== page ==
As you’ve heard, Texas is experiencing unprecedented freezing weather and power outages. Like many of my fellow Texans, I’ve been without water or electricity – sometimes days.
Praise be to God; my family was prepared for these events.
With that said, assisting neighbors has been the silver lining during these trials.
Serving people reminds us why we are Catholic.
I am confident that helping people is why you launched your apostolate.
But when you fundraise, you naturally have to focus on your apostolate’s needs rather than your neighbor’s.
So, where is the balance between focusing on your needs (organizing fundraising campaigns to do MORE with your apostolate) and staying glued to your mission (serving others as Christ wants you)?
Here is my suggestion of where that balance should be:
NOTICE – IF YOU ARE BASED IN AUSTIN TEXAS AND NEED ASSISTANCE, I AM HAPPY TO HELP.
PLEASE EMAIL ME AT BRICE @ CATHOLICFUNDRAISER.NET.
Engaging with your apostolate’s community can be easy when you are starting out. You have time for conversations with everyone (donors and non-donors) and replying to every email and message.
As your apostolate grows, though, it can become harder to “keep up” with everyone. You have to find new ways to be available and stay focused on the mission – without having to spend the entire day stuck in your email’s inbox! (maybe you are now?!)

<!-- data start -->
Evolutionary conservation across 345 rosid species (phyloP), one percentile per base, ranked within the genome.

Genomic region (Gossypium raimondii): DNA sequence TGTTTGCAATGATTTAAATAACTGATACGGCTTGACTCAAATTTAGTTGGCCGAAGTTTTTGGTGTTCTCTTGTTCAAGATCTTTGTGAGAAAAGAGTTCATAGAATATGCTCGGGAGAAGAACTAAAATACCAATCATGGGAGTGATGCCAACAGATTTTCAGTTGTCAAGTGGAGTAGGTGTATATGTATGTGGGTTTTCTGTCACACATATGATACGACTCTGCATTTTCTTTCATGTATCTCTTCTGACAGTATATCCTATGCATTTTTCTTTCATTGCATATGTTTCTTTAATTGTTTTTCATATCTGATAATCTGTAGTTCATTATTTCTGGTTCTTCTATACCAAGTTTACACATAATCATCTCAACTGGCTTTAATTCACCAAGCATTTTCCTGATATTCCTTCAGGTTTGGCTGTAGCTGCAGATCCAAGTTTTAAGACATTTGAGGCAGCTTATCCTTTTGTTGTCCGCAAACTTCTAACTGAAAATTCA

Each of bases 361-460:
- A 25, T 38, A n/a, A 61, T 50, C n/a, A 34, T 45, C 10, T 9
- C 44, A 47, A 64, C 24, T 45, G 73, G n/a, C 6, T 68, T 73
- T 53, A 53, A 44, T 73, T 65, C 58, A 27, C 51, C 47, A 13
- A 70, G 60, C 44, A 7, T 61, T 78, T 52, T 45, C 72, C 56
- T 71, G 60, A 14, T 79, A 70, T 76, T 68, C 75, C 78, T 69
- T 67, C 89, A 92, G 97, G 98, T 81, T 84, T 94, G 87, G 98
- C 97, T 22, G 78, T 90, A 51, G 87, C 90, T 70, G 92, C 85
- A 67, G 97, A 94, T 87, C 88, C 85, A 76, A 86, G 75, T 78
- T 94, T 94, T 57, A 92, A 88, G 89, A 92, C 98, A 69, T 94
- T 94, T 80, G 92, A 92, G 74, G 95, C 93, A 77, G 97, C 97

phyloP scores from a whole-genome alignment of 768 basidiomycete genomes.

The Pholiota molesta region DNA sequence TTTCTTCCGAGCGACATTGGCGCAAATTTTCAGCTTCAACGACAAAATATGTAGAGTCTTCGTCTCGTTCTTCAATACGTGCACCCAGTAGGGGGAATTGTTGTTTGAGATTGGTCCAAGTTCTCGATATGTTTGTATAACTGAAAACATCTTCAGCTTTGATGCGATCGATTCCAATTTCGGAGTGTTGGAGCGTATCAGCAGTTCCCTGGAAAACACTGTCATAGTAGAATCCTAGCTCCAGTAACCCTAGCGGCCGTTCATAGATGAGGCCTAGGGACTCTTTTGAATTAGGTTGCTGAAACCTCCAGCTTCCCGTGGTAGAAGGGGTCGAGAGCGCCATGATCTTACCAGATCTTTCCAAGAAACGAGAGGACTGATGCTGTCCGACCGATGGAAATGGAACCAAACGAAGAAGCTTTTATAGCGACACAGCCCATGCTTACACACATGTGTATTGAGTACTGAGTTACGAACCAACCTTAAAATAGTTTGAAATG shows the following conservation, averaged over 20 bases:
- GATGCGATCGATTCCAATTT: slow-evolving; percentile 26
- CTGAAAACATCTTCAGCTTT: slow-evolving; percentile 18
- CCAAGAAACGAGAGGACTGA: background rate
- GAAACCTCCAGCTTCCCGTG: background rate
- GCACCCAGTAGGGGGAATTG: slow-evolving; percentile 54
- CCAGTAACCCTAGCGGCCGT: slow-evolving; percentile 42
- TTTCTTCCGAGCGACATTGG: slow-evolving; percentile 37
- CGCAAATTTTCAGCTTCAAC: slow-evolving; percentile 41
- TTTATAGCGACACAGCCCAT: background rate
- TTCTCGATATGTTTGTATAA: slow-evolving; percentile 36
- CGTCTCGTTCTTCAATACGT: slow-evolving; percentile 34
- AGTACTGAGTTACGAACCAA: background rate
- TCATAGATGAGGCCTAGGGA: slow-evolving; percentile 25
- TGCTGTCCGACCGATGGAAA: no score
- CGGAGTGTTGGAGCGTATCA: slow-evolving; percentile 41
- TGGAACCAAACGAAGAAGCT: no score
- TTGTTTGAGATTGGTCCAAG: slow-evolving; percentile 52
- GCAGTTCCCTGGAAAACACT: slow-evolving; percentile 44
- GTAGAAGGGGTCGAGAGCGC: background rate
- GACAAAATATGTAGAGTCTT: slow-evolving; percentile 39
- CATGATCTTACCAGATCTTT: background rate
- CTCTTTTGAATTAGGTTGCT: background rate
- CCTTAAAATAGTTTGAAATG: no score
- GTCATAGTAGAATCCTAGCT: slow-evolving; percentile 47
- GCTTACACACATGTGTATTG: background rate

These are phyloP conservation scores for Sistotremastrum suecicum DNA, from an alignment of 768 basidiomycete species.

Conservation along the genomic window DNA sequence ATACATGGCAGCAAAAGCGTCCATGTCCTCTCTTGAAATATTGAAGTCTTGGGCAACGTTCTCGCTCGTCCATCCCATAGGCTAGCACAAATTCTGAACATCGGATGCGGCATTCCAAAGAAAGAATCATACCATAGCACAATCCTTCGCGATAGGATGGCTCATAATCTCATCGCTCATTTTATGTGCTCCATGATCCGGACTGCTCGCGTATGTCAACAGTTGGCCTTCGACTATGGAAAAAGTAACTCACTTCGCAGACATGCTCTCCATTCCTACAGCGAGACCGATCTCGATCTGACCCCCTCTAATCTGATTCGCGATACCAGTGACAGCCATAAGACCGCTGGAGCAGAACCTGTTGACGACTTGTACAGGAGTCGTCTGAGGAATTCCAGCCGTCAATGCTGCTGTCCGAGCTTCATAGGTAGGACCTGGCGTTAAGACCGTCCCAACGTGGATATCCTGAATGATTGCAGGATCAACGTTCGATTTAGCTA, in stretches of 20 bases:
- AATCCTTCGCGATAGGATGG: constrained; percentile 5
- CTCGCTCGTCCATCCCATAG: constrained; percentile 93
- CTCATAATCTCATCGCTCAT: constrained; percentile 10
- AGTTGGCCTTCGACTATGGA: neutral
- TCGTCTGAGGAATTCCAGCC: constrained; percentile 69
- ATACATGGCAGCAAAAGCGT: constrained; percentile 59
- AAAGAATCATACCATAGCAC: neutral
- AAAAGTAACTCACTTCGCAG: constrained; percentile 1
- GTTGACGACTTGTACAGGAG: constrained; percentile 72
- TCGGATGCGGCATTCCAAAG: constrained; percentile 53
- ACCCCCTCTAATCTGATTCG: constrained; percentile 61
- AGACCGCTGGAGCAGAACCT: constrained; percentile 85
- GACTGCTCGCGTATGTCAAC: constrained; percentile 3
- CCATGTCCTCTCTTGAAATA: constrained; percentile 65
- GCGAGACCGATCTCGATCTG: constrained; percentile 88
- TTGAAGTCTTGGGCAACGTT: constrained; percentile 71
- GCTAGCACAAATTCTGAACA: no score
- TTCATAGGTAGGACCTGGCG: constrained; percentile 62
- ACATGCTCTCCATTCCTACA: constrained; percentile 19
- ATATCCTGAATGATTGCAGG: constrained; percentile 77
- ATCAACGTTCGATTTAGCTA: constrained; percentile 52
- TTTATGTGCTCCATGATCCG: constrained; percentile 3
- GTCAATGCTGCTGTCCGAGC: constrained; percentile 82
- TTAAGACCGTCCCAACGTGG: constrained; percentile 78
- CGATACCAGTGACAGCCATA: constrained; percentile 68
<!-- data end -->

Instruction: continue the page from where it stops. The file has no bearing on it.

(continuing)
It sounds counterintuitive, but I realized that as you raise more funds, there’s a point when you CANNOT forget the basics.
Here’s what I mean:
Putting together a great fundraising campaign means knowing how to ask for donations.
However, you are likely asking:
Why is it SOOOOOO hard to ask for donations?
The answer to this question would change your apostolate forever, would you agree?
So that’s what I did this week. I debunked the mystery as to why it’s so hard to ask for donations. Check it out:
You and I both know how successful St Bernard of Clairvaux was in doing the will of God – founded numerous monasteries, composed many written works, advised Popes, and helped reform the Benedictine order.
Today, he is a household name among Catholics.
He also offered wisdom to anyone wanting to launch an apostolate.
This advice is especially pertinent to anyone wanted to run an apostolate and fundraise. Check it out:
I have a friend who is launching a Catholic apostolate and wants to raise funds. But he’s hit a “small” stumbling block…
He’s never asked for donations, and he has ZERO donors.
He asked what I suggested so he can start fundraising in the New Year and raise funds fast. Here’s what I suggested he do:
My top fundraising recommendations for 2021
Tired of YouTube? You can watch on Rumble (the conservative version of YouTube) below.